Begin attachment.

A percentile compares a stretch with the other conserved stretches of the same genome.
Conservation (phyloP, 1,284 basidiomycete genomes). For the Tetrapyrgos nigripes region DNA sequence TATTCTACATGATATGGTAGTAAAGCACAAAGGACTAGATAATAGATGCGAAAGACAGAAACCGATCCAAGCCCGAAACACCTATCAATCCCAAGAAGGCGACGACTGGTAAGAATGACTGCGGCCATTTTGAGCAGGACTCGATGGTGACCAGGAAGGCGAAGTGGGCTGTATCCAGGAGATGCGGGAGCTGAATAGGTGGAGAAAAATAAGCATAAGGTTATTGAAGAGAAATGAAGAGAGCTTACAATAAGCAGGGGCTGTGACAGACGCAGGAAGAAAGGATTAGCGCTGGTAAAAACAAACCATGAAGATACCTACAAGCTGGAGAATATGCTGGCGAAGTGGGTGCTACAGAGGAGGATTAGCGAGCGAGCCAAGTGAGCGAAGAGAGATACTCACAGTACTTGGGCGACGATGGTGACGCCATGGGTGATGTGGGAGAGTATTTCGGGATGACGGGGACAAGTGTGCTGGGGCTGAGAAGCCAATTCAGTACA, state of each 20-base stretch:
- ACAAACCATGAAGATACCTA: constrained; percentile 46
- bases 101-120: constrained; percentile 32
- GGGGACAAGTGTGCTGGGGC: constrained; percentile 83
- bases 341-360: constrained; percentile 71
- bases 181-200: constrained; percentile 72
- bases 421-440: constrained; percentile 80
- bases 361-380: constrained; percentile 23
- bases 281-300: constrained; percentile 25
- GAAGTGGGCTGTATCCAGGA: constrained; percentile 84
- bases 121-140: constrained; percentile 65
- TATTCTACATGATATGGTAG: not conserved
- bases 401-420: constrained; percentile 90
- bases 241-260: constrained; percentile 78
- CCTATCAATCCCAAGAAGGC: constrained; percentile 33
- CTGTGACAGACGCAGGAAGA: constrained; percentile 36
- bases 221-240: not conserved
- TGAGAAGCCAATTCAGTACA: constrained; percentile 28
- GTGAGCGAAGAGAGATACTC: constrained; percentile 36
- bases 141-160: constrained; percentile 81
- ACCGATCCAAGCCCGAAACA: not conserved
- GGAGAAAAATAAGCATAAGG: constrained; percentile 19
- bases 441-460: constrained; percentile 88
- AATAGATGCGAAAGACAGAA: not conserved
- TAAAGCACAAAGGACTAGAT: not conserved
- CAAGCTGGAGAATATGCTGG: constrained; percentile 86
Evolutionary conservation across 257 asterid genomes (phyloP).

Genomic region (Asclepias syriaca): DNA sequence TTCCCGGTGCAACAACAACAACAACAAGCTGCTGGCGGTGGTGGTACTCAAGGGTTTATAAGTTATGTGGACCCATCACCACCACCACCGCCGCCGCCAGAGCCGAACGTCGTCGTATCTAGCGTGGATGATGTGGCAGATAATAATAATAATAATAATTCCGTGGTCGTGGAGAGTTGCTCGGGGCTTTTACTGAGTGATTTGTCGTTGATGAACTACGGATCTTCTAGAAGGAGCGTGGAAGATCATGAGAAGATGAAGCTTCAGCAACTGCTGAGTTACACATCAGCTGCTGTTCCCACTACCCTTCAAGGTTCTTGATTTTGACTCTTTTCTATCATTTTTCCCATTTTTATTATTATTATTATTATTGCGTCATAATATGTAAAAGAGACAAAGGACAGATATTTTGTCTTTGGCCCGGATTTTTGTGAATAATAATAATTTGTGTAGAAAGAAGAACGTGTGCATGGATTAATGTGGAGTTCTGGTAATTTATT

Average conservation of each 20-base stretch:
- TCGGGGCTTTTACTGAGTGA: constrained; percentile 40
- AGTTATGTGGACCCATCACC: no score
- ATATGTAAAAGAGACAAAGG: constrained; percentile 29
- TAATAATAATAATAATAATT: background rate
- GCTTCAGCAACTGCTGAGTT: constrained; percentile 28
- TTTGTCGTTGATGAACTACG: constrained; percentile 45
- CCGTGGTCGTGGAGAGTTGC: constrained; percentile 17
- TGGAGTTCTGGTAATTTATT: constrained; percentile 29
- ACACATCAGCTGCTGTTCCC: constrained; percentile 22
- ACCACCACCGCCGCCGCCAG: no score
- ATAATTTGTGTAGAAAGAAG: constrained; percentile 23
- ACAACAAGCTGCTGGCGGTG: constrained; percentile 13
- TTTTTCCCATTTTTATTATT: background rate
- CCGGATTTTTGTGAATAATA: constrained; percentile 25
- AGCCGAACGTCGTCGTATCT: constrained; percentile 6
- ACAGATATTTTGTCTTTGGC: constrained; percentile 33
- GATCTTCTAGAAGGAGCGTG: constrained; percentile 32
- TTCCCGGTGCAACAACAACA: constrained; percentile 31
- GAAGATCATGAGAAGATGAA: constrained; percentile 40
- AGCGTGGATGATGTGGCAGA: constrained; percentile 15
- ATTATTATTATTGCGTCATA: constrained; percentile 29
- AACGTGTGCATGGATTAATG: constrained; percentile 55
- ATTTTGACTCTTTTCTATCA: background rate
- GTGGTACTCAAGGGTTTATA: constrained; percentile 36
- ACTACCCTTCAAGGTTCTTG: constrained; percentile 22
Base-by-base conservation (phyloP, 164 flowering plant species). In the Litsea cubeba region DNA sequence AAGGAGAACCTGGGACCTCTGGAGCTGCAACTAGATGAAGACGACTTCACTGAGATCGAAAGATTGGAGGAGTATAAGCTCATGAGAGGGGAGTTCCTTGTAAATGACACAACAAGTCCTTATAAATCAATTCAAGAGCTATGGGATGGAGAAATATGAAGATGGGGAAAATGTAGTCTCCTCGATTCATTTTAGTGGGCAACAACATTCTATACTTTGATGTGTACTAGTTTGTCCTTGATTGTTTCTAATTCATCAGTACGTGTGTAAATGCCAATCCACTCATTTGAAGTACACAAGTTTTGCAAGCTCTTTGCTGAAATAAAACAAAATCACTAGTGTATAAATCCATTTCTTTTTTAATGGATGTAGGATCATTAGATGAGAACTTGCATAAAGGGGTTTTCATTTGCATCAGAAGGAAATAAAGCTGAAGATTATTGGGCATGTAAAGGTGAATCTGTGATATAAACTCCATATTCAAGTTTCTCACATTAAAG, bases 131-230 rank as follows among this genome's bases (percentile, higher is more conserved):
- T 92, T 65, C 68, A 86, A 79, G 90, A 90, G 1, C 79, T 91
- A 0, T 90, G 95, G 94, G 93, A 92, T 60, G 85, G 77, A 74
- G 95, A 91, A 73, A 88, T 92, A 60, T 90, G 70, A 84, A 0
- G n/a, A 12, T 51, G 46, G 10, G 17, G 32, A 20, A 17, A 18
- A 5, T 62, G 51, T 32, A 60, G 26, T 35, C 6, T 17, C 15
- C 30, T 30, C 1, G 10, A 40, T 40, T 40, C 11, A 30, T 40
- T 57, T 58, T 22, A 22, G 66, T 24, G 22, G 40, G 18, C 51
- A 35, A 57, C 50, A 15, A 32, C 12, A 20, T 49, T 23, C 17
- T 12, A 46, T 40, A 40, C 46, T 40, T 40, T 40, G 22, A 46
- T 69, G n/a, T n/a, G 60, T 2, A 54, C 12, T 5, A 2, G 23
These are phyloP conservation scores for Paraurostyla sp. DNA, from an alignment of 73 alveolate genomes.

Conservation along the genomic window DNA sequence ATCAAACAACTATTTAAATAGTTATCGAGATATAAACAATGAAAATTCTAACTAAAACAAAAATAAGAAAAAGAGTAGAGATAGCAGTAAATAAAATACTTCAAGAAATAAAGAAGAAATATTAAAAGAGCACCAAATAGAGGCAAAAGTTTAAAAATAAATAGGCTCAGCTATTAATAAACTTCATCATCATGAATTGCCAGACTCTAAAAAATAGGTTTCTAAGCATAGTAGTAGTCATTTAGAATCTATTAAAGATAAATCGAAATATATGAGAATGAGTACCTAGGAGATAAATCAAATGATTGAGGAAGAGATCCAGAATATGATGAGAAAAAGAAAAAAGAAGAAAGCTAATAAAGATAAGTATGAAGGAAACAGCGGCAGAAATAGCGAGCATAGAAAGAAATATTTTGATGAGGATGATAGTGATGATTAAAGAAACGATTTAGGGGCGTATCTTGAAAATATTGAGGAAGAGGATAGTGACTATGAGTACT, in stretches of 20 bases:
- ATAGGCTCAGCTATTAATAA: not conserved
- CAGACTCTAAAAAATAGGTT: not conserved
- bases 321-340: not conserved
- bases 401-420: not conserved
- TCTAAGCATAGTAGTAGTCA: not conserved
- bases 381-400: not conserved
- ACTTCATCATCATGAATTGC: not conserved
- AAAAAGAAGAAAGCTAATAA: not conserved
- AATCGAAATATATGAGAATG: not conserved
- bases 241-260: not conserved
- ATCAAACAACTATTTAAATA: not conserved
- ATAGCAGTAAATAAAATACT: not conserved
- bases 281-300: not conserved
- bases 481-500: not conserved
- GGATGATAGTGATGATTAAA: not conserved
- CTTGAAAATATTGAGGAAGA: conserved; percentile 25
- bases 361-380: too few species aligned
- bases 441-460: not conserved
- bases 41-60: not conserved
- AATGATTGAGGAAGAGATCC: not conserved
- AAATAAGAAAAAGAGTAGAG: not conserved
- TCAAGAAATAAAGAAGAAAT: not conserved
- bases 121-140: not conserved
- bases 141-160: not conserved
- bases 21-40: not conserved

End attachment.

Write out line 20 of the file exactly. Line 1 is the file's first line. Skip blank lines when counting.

- GTGAGCGAAGAGAGATACTC: constrained; percentile 36